Last summer, the UN hailed the signing of the Addis Ababa action agenda on development finance a historic moment.
Many people working in development however did not feel it went far enough on concrete commitments. Calls for an international tax body fell on deaf ears, while some were cynical about policymakers re-committing to an already 45-year-old target of countries spending 0.7% of gross national income on aid.
With the international community struggling to mobilise money from the traditional donor governments for long-running development programmes, NGOs and bilaterals are increasingly looking to the private sector, philanthropic foundations and emerging donors such as China to fill the funding gap.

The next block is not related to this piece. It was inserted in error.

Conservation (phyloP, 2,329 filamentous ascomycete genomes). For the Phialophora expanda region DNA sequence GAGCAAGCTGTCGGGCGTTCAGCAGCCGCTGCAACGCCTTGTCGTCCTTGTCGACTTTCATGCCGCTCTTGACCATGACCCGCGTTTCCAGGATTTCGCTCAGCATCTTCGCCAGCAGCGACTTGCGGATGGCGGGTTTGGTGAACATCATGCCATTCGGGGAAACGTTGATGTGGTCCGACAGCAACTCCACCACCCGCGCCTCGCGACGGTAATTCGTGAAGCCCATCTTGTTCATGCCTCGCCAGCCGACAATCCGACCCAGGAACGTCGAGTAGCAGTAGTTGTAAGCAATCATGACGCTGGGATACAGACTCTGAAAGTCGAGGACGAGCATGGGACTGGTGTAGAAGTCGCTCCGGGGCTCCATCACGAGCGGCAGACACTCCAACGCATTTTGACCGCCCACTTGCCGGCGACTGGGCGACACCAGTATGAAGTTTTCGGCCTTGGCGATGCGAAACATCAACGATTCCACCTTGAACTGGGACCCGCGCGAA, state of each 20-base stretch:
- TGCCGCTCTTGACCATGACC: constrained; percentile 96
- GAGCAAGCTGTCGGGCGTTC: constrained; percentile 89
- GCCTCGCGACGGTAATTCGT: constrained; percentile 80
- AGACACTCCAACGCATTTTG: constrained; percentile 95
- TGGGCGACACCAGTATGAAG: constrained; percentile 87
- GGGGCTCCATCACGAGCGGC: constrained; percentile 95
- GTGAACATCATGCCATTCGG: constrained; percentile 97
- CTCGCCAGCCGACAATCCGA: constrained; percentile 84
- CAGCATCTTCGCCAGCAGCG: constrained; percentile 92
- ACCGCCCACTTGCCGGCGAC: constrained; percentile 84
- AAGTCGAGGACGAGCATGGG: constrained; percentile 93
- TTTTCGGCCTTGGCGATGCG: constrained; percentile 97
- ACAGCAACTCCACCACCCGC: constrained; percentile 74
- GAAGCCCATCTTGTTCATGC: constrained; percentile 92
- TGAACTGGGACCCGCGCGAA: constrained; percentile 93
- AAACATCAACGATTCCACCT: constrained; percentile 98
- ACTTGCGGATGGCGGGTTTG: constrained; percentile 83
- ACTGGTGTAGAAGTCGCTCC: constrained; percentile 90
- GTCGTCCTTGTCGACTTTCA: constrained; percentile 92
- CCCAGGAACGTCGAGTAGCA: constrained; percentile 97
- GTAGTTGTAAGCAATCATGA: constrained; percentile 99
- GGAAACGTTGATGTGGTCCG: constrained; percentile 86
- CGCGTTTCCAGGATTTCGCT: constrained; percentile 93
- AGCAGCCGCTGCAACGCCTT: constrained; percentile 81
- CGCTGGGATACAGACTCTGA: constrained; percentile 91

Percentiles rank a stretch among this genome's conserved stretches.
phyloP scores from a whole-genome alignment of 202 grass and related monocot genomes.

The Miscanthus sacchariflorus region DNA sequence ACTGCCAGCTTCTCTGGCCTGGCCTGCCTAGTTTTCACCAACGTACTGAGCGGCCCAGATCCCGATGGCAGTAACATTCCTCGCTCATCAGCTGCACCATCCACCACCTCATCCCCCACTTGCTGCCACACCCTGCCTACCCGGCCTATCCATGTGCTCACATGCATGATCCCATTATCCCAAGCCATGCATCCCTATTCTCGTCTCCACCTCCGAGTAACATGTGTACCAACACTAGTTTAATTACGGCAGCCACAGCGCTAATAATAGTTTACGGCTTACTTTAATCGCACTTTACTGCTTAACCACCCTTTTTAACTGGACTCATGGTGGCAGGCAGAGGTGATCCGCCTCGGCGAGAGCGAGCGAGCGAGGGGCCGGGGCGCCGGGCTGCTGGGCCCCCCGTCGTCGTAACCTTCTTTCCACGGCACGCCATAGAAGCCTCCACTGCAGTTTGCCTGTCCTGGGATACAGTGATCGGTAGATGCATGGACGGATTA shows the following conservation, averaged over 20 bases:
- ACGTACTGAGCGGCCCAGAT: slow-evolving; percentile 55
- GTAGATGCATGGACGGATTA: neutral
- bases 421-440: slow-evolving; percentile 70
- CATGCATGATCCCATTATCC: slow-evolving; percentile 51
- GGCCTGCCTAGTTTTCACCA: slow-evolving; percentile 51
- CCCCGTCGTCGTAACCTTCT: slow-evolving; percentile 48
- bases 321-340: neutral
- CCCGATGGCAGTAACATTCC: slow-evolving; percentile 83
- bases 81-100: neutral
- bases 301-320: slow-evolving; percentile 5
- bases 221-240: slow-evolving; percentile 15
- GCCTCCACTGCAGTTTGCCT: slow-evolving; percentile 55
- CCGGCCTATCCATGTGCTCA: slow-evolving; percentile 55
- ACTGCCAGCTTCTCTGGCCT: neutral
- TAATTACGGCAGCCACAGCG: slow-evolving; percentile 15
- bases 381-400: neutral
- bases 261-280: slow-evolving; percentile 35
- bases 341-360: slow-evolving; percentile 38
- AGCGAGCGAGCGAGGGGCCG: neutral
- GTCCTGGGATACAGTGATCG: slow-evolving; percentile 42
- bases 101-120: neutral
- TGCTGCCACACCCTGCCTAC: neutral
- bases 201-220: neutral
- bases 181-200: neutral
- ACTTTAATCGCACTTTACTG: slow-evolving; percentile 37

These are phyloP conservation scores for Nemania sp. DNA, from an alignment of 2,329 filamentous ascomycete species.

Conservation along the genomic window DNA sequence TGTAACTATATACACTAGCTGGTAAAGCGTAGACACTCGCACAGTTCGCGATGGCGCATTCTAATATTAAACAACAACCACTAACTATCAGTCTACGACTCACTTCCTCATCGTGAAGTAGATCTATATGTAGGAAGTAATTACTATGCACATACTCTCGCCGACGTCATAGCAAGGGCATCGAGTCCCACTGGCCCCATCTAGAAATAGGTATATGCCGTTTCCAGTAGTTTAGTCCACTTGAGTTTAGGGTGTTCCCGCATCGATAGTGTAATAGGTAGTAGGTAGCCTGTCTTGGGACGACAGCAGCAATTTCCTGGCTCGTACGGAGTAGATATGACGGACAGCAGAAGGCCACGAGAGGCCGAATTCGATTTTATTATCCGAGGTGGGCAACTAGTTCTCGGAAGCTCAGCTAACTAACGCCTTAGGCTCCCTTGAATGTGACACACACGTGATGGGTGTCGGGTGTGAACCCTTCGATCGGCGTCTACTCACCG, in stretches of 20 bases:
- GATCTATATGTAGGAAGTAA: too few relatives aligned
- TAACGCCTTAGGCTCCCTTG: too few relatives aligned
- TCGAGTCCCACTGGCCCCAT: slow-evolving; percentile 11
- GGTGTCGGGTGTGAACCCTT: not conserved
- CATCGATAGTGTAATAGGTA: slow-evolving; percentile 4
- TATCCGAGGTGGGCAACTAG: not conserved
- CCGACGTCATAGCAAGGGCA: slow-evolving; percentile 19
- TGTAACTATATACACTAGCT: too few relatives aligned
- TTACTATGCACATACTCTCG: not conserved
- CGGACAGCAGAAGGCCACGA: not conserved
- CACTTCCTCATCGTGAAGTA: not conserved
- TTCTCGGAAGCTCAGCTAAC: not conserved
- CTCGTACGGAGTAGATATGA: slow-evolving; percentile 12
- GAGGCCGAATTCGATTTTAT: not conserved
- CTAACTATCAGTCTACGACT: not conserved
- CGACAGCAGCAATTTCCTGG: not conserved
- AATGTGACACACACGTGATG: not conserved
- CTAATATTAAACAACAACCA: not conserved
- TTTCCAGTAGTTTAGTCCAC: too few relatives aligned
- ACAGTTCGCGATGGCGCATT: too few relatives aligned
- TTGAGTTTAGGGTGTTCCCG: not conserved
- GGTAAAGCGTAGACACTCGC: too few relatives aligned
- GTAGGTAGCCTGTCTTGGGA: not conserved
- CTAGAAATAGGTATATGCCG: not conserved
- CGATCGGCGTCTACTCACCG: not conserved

But how do we get new models for development finance up and running, and what’s the best way to incentivise potential investors? Is there enough support for a ‘Robin Hood’ tax to be made a reality? And where will new and old development banks fit in the post-2015 development landscape?
Join an expert panel on Thursday 3 March, 1-3pm GMT, to discuss these questions and more.
ECDPM’s Sebastian Große-Puppendahl will sit on the panel